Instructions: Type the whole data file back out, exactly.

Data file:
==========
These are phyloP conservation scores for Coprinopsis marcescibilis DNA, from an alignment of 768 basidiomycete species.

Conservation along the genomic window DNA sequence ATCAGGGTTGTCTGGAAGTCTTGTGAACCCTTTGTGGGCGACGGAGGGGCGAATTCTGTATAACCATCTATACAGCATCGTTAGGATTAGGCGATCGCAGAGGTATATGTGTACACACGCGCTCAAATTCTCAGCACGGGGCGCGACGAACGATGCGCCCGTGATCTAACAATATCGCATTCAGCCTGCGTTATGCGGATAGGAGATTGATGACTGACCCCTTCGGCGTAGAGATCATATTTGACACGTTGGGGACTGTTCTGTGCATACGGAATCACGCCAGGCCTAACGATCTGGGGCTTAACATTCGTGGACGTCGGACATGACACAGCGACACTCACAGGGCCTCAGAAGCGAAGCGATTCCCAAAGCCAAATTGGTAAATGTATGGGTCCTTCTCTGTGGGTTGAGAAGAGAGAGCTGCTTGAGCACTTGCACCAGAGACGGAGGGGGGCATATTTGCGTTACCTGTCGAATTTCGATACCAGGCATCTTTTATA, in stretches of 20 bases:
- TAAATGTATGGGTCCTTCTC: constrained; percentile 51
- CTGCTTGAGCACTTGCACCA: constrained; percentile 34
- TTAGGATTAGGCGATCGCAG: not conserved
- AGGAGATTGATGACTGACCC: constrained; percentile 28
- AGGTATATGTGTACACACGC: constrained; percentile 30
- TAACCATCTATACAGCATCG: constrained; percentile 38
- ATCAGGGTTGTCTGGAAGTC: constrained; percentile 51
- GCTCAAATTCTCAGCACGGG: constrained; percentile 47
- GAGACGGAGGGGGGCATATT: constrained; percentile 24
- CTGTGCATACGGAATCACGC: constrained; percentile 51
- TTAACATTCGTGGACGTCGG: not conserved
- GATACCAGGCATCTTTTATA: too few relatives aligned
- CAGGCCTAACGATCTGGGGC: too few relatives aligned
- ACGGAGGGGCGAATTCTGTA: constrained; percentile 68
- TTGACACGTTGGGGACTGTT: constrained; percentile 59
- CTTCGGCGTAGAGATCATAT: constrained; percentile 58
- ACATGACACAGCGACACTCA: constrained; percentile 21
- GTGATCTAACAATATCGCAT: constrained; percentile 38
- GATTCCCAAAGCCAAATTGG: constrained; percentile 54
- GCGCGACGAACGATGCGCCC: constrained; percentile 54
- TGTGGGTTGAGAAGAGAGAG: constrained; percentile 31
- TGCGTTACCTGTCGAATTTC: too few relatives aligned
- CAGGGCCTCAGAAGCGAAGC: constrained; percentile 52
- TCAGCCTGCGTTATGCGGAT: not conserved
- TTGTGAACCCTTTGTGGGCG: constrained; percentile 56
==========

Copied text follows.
These are phyloP conservation scores for Coprinopsis marcescibilis DNA, from an alignment of 768 basidiomycete species.

Conservation along the genomic window DNA sequence ATCAGGGTTGTCTGGAAGTCTTGTGAACCCTTTGTGGGCGACGGAGGGGCGAATTCTGTATAACCATCTATACAGCATCGTTAGGATTAGGCGATCGCAGAGGTATATGTGTACACACGCGCTCAAATTCTCAGCACGGGGCGCGACGAACGATGCGCCCGTGATCTAACAATATCGCATTCAGCCTGCGTTATGCGGATAGGAGATTGATGACTGACCCCTTCGGCGTAGAGATCATATTTGACACGTTGGGGACTGTTCTGTGCATACGGAATCACGCCAGGCCTAACGATCTGGGGCTTAACATTCGTGGACGTCGGACATGACACAGCGACACTCACAGGGCCTCAGAAGCGAAGCGATTCCCAAAGCCAAATTGGTAAATGTATGGGTCCTTCTCTGTGGGTTGAGAAGAGAGAGCTGCTTGAGCACTTGCACCAGAGACGGAGGGGGGCATATTTGCGTTACCTGTCGAATTTCGATACCAGGCATCTTTTATA, in stretches of 20 bases:
- TAAATGTATGGGTCCTTCTC: constrained; percentile 51
- CTGCTTGAGCACTTGCACCA: constrained; percentile 34
- TTAGGATTAGGCGATCGCAG: not conserved
- AGGAGATTGATGACTGACCC: constrained; percentile 28
- AGGTATATGTGTACACACGC: constrained; percentile 30
- TAACCATCTATACAGCATCG: constrained; percentile 38
- ATCAGGGTTGTCTGGAAGTC: constrained; percentile 51
- GCTCAAATTCTCAGCACGGG: constrained; percentile 47
- GAGACGGAGGGGGGCATATT: constrained; percentile 24
- CTGTGCATACGGAATCACGC: constrained; percentile 51
- TTAACATTCGTGGACGTCGG: not conserved
- GATACCAGGCATCTTTTATA: too few relatives aligned
- CAGGCCTAACGATCTGGGGC: too few relatives aligned
- ACGGAGGGGCGAATTCTGTA: constrained; percentile 68
- TTGACACGTTGGGGACTGTT: constrained; percentile 59
- CTTCGGCGTAGAGATCATAT: constrained; percentile 58
- ACATGACACAGCGACACTCA: constrained; percentile 21
- GTGATCTAACAATATCGCAT: constrained; percentile 38
- GATTCCCAAAGCCAAATTGG: constrained; percentile 54
- GCGCGACGAACGATGCGCCC: constrained; percentile 54
- TGTGGGTTGAGAAGAGAGAG: constrained; percentile 31
- TGCGTTACCTGTCGAATTTC: too few relatives aligned
- CAGGGCCTCAGAAGCGAAGC: constrained; percentile 52
- TCAGCCTGCGTTATGCGGAT: not conserved
- TTGTGAACCCTTTGTGGGCG: constrained; percentile 56